He shattered his once-famous right arm.

Psychiatrists first labeled Franklin as a paranoid schizophrenic and prescribed medication that helped conceal, not heal, his sister says. Franklin’s family had him committed several times in response to repeated suicide threats.

But most recently, Franklin has promised not to take his life.

“He says that as long as my mom’s alive, he’ll keep living because he doesn’t want to do to her what my dad did,” a tearful Trudy Franklin-Cahoon says.

She, along with Wallace’s help, continues to seek assistance for her brother. She manages his money and helps pay for his psychiatric appointments out of her own pocket. Doctors have rediagnosed him with depression and fixed delusions.

Franklin has good days and bad days. He loathes the group home at which he lives. And his daily vice comes in the form of three packs of cigarettes and a case of Pepsi.

Franklin goes to the occasional Clark Griffith Collegiate Baseball League game, upon the prodding of Wallace, who has coached the Vienna Senators for 10 years.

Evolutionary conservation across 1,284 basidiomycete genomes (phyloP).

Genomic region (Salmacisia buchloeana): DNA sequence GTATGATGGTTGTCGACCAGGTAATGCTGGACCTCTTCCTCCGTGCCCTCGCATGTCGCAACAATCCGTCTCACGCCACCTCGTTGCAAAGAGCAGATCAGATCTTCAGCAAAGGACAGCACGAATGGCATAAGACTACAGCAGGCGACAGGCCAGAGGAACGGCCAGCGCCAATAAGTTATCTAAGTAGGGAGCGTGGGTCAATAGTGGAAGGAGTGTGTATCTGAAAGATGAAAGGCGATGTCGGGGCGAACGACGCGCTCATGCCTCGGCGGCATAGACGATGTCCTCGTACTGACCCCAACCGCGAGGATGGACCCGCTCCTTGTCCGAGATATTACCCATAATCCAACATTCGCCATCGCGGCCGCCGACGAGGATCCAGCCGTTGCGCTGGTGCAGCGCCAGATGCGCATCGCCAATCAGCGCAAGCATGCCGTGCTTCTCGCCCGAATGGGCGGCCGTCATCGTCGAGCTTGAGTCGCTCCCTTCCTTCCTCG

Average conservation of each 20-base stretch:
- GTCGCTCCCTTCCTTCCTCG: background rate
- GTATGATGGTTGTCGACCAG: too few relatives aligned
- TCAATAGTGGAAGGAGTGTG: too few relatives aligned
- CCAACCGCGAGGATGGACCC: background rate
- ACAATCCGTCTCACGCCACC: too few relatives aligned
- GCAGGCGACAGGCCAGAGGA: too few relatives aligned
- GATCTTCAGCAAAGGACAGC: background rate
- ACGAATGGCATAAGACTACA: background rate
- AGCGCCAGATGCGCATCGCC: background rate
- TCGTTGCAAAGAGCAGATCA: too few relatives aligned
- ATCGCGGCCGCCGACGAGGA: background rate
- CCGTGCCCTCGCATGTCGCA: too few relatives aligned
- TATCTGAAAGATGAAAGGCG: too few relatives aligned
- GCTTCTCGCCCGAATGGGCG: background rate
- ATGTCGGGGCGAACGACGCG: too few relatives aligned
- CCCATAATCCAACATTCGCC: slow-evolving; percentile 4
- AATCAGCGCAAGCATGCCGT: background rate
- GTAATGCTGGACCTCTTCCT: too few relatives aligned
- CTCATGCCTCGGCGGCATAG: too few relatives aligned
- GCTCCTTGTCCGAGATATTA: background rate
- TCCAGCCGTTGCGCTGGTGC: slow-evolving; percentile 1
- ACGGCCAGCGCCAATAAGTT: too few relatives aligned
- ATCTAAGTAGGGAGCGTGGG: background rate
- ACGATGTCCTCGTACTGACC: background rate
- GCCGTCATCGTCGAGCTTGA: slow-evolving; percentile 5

“I have him break down my pitchers,” Wallace says. “He’s very astute and knows what he sees. He doesn’t know I’m picking his brain, but I am. He helps me out.”

But Franklin can take baseball only in small doses. His favorite pastime is betting on pony races at Charles Town.

“Right now, I’m just existing,” Franklin laments. “The deck’s stacked against me. That’s how I feel. There’s a song that came out years ago that says, ‘I’m dying inside, but nobody knows it but me.’ That’s me in a nutshell.”

Franklin-Cahoon and Wallace know Franklin’s illness may never improve but hope better living conditions can give him more peace.

“Everybody has their demons,” Wallace says. “Anybody that has played for money has their ‘I wish I had this or that.’ John’s are just compounded by his illness, and he’s a guy that deserves better.”

Franklin-Cahoon is planning fund-raisers, which will lay the foundation for a trust fund that will help with her brother’s mountain of medical bills.

She and Wallace remain in talks with several baseball-related organizations.

Ultimately, Franklin-Cahoon hopes to buy land and build a small house for her mother and brother. She wants a baseball diamond in the property plans — a “field of dreams” where young ball players achieve their goals. There, Franklin-Cahoon hopes, her brother and mother can enjoy the sport so strongly intertwined with their lives.